Scientists Discover Mushrooms Communicate With Each Other After Rain

It has been known for a while that mushrooms may communicate with each other using electrical signals, according to Smithsonian Magazine.

That fact was obviously of interest to science geeks, who decided to take things to a new level. They did another study that listened to mushrooms talking but they also discovered something interesting. Mushrooms really started chattering after a rainfall.

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Researchers from Nagaoka College, Kyoto University, and Tohoku University got together to run experiments on a mushroom cluster. They measured electrical activity in the visible part of the mushrooms.

At first, the experiment was taking place during a dry spell. The real surprise came, however, after a typhoon hit the area, drenching it with rain.

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When they first ran the experiment, the mushrooms weren’t showing much “electrical potential,” which they thought was a lack of rain. According to a press release, Yu Fukasawa, the study’s main author, said: “The electrical potential began to fluctuate after raining, sometimes going over 100 mV.”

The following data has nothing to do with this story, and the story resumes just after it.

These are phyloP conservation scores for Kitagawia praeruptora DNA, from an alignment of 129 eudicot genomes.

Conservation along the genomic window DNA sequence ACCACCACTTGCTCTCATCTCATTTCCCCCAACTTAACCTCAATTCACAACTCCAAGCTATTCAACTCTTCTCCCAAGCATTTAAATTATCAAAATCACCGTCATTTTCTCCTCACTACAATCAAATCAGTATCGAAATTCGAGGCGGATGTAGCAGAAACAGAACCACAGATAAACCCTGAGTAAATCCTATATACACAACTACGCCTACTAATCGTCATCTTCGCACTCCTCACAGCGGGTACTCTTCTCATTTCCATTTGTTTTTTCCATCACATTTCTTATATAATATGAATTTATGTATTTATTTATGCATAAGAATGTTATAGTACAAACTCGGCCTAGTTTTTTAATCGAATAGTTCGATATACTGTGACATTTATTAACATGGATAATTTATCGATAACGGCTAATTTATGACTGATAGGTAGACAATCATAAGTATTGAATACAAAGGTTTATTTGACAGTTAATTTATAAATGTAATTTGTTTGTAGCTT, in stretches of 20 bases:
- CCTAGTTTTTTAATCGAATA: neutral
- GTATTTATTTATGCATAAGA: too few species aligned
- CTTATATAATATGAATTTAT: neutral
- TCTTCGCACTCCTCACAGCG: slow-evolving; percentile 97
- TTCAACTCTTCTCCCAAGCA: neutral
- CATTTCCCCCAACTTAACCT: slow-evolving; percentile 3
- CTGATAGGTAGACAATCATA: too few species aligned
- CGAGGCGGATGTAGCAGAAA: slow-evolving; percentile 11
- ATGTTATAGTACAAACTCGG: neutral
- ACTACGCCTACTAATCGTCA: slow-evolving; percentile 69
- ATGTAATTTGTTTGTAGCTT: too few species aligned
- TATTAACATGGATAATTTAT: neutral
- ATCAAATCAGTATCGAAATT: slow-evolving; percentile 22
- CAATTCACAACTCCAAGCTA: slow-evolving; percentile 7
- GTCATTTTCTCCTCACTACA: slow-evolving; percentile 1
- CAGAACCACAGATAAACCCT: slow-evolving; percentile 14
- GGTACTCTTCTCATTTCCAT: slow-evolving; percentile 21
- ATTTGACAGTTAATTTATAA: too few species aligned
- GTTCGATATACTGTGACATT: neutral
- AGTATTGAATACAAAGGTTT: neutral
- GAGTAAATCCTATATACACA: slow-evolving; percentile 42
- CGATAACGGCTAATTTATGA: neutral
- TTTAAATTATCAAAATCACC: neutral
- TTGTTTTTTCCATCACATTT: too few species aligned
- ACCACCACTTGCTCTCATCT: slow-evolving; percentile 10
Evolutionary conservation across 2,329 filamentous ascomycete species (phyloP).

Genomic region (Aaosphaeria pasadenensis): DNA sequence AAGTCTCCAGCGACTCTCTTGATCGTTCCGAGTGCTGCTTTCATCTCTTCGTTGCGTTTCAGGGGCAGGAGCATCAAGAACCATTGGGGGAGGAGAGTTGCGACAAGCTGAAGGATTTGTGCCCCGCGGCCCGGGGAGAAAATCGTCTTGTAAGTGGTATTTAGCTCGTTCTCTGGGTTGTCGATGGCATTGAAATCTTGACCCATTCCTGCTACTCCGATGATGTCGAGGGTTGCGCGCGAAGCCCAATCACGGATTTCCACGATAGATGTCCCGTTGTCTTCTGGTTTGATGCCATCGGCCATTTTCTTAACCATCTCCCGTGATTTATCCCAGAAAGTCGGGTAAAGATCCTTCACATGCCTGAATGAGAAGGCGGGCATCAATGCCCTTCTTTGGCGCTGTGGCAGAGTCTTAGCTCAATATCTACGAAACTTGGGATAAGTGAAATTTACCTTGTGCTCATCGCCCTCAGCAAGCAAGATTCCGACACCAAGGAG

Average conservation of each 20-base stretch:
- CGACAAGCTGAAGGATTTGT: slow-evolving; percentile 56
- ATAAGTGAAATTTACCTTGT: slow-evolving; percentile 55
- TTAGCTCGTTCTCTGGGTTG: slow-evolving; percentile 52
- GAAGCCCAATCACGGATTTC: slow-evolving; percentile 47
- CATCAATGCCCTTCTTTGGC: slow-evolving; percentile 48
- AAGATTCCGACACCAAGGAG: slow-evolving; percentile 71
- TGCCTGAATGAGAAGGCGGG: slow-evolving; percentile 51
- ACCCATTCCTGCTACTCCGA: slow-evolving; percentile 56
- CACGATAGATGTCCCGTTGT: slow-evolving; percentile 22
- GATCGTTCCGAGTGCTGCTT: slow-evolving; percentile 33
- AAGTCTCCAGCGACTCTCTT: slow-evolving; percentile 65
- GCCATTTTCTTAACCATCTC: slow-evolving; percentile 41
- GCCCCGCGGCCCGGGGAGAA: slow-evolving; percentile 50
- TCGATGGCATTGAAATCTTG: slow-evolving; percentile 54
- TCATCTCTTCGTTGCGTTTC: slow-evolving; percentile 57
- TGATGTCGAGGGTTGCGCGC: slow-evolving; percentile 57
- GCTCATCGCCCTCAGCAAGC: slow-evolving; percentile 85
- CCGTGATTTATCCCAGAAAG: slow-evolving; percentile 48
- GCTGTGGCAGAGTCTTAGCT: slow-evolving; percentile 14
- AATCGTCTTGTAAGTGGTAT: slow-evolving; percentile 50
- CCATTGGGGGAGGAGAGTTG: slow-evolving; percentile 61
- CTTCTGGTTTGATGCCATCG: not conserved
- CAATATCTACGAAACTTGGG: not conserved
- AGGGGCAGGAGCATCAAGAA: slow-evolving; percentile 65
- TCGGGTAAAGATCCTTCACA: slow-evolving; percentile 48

Mushrooms connect through hyphae, a network of strands that run underground. The network of hyphae forms the mycelium. Electrical signals travel through the hyphae.

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Researchers are not sure why the burst of activity takes place, but they do have some theories. Some feel it is just a way for mushrooms to know there are others in the area. Others feel it is a way to alert other mushrooms of nearby threats.

Associate professor of biosciences at the University of Exeter, Dan Bebber, has his own theory. In a 2002 interview with The Guardian, he says that the electrical impulses aren’t random, but some may be “overenthusiastic” in calling it a language.

Beeber feels that more research is necessary before we add “Fungus” to Google Translate.

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